In this new episode of The RevolutionFI Podcast, Tim realizes that it’s not as bad as you think.
“So, the question is this: How can 50+ folks like us, honest and hard-working, how do we manage our current responsibilities and still plan for retirement? 401ks alone won’t be enough and we don’t have 40 years to save, so how do we leverage our experience and wisdom to gain financial independence? That is the question, and this podcast will give you the answers. My name is Tim, and welcome to the Revolution. The RevolutionFI podcast.”
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Did you sleep in this morning? Hey, it’s fine. If you did. It’s Saturday. This is the RevolutionFI podcast. And I’m Tim, I’m here with you to talk about the weekend reflection for Saturday.
And I wasn’t really sure what I was going to talk about today, until I came across an article in The Guardian. Now, this posted on October 17 2020. And the title is, “The maps that show life is slowly getting better.”
Now, I think we would all agree, 2020 has been one of the most difficult years in recent memory, there’s been a lot of chaos, distraction, tragedy, unfortunately, death. And this is just a reality of the situation. And if you’re like me, you’ve sort of been thinking, well, I can’t wait for 2021 as if somehow turning a calendar over to January is gonna just fix all this stuff. It’s not, but it’s nice to think that it might. But I think the other assumption we get into the other way of thinking that we get trapped in is this idea that, well, things have never been so rough.
My mom’s in her early 70s. And she said to me, You know, I feel bad for your kids, because they have to grow up in this world. It was, it was so much better. I thought about that, and on some level, I guess it is, you know, she’s only comparing what her childhood was like to what’s happening now. But as a trained historian, I like to take a bit of a broader approach. So I stepped back, and I was reading this article, and the maps are stunning. And there’s a link in the show notes, you really should check it out.
But it’s not as bad as we think. In fact, there’s an argument that can be made that the world is better than it’s ever been. So there are a few maps on here, you’re going to want to check out the one map, it shows renewable energy usage in the United States, which is steadily increasing, and could put us on the path of completely being free of fossil fuels by the middle of this century, which is really important with with the climate change crisis. So I think that is something to really, it’s not something we can rest on, we have to keep working at it. But we’re moving in the right direction.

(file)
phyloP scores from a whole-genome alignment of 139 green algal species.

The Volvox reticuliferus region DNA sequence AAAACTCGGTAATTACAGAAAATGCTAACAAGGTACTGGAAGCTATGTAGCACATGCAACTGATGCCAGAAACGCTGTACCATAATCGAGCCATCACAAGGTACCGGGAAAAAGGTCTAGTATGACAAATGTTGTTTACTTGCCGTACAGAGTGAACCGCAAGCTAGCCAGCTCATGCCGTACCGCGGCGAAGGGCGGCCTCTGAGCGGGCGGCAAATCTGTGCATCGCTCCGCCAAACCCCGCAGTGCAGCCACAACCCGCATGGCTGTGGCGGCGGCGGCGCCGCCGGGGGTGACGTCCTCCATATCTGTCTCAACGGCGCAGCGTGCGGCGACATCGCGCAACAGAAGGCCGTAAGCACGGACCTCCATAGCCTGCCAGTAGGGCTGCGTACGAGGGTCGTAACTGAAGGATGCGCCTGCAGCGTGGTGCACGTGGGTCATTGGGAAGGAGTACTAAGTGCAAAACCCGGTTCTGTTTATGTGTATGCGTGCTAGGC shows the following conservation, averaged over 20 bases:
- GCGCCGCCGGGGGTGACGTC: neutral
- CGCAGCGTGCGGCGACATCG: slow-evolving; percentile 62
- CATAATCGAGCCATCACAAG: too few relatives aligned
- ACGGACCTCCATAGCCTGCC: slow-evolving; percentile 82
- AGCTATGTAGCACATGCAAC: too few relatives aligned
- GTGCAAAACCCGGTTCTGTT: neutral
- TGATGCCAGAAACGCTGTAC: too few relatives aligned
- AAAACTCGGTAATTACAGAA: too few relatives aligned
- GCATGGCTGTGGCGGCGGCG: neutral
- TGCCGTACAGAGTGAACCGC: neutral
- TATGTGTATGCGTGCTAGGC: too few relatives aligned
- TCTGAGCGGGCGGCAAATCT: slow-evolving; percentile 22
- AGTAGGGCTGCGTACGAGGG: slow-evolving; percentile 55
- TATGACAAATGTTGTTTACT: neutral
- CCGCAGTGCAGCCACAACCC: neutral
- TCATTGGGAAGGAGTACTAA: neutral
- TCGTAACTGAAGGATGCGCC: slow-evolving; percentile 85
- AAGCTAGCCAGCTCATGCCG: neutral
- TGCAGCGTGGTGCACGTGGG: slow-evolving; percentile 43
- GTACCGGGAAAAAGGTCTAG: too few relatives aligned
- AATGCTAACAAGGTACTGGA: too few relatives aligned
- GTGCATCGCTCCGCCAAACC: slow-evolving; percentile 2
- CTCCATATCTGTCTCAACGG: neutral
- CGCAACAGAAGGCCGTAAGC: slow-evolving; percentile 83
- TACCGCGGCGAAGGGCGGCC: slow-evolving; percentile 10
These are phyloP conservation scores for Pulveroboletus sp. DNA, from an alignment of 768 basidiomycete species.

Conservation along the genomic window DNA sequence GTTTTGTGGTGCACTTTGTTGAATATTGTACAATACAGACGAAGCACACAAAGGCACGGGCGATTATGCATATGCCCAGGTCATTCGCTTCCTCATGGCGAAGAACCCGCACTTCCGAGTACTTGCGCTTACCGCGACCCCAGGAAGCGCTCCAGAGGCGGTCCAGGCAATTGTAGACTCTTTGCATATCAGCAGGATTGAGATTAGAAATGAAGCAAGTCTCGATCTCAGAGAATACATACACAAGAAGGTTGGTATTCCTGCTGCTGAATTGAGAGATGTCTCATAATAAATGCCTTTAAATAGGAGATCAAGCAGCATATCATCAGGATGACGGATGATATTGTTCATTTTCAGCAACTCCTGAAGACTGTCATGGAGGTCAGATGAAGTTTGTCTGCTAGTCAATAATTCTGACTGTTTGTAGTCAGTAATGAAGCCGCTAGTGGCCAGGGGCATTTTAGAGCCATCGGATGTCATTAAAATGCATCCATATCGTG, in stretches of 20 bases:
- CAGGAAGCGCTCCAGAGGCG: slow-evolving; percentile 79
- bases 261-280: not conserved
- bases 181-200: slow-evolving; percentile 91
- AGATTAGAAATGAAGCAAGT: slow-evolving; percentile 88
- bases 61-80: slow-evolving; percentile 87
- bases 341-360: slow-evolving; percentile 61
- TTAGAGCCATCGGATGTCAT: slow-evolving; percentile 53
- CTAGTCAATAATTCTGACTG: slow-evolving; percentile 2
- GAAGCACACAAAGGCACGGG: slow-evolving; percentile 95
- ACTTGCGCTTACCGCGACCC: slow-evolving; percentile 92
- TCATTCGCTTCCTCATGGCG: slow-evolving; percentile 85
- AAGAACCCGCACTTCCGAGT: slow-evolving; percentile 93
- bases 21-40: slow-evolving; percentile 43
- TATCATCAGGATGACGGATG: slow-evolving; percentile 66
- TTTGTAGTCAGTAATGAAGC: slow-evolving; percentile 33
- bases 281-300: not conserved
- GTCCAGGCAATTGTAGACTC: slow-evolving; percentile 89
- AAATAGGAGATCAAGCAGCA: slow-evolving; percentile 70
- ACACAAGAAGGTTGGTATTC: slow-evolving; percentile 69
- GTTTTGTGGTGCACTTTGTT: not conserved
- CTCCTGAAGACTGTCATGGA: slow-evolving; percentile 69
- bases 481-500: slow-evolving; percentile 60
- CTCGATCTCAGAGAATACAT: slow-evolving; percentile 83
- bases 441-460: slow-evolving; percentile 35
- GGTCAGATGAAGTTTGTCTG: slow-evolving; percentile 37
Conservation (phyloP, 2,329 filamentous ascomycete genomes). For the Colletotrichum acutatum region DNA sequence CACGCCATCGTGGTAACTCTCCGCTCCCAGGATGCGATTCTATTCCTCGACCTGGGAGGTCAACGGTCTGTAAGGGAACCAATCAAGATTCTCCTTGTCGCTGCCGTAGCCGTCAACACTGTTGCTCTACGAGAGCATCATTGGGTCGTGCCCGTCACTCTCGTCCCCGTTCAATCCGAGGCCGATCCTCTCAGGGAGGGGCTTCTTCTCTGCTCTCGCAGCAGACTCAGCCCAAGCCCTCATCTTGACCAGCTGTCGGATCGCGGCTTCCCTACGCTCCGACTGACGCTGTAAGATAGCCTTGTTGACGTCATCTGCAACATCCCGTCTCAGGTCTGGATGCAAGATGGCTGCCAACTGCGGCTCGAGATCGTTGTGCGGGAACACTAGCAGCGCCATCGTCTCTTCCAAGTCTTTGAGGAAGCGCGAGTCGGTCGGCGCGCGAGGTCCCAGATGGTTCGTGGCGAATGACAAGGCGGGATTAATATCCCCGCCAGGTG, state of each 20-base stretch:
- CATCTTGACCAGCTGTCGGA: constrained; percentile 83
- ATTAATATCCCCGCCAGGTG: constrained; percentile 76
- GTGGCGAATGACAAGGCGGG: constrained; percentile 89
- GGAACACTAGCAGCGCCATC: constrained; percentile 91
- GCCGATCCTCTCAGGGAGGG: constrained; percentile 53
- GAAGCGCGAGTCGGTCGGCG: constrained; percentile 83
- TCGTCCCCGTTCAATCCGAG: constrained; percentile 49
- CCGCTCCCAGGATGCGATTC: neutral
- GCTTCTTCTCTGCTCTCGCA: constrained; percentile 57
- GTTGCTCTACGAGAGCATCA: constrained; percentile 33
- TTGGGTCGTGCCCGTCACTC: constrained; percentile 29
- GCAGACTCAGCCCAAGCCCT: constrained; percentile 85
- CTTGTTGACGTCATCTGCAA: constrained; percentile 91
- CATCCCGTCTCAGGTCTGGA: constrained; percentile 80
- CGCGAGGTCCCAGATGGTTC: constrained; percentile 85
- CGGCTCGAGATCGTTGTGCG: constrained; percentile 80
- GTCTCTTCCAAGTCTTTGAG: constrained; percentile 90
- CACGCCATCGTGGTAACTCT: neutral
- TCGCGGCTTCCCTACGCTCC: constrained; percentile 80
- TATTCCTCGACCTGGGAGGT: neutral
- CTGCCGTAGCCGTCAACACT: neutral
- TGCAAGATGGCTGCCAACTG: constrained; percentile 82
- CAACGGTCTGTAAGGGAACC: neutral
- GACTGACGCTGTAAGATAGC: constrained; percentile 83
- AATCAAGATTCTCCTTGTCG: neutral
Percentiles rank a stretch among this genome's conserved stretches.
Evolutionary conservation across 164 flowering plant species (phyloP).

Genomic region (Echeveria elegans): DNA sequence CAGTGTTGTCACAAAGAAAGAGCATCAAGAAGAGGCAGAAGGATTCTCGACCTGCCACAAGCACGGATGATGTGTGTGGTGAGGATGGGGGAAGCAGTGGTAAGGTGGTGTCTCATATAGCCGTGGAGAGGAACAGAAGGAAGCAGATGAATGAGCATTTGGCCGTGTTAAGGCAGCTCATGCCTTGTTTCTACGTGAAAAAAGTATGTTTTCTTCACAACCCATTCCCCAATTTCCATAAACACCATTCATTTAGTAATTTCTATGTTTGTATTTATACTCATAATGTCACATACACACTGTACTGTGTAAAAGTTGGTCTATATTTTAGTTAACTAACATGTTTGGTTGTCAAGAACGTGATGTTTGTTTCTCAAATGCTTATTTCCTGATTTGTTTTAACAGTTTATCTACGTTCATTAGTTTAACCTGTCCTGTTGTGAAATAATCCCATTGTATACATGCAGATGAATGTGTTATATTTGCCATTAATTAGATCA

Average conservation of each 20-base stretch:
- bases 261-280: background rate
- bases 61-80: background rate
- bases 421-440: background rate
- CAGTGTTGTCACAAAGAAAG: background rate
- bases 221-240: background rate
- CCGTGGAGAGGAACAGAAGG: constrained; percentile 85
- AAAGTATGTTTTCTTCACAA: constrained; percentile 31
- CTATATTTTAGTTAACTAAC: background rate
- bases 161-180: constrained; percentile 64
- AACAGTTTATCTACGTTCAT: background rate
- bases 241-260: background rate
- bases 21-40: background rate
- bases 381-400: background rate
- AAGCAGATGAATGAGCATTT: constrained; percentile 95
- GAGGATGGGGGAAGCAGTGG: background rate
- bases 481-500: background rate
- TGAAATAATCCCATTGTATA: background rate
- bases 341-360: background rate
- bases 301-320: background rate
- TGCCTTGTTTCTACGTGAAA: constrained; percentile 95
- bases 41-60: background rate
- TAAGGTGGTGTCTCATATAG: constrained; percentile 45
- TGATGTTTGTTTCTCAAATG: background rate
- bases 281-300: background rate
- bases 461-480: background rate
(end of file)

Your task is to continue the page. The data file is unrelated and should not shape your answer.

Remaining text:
We Have Internet
Global Internet access is steadily increasing, there have never been more people that had more access to more information in the history of the world. And I think that’s all positive. You think about what literacy rates were, you know, in the dark ages, and you know, and now the access to information is so critical to improving lives, and it’s never, we’ve never had so much.
And then you look at both ends of the life span spectrum. child mortality rates have never been lower. I mean, just 100 years ago, one in 11 Kids died before reaching school age. And now it’s a pretty rare thing that happens well in the developed world, but globally speaking, statistically speaking, and then the other side of that humans are living longer than ever before.
So I think we have this fantasy of like, wouldn’t it be great if we just lived in the woods and scavenged and didn’t have all these issues that we have in our modern world. And that might be true for the 25 years that you lived? The average life expectancy, a couple thousand years ago was 25 years old. And it’s it’s shot, it’s rocketed up over the past hundred and 50 years even.
A Picture is Worth 1000 Words
So, you know, you take a look at those maps, think about those numbers. But I think it’s a good reminder that we have to think bigger than ourselves. You know, clearly, my life is in a worse position than it was a year ago. If I look at the relationships, what’s happened to my family, the way the pandemic has affected our life, all of that is, is quantifiably worse. There’s no question about I’m not minimizing that, but I think on the bigger spectrum, we live in a pretty good time. And I think it’s a nice reminder, and thanks to The Guardian for giving us this visual reminder that it’s we’re gonna get through it and that it’s bad now, but that we’re doing okay, and we’re probably going to come out the other side of this.
Hopefully that helps brighten up your weekend a little bit. So go ahead and do your chores, and I’ll come back tomorrow morning with another cup of coffee and Sunday reflection.
Transcription by Otter.ai, please forgive the bot for typos and mistakes.
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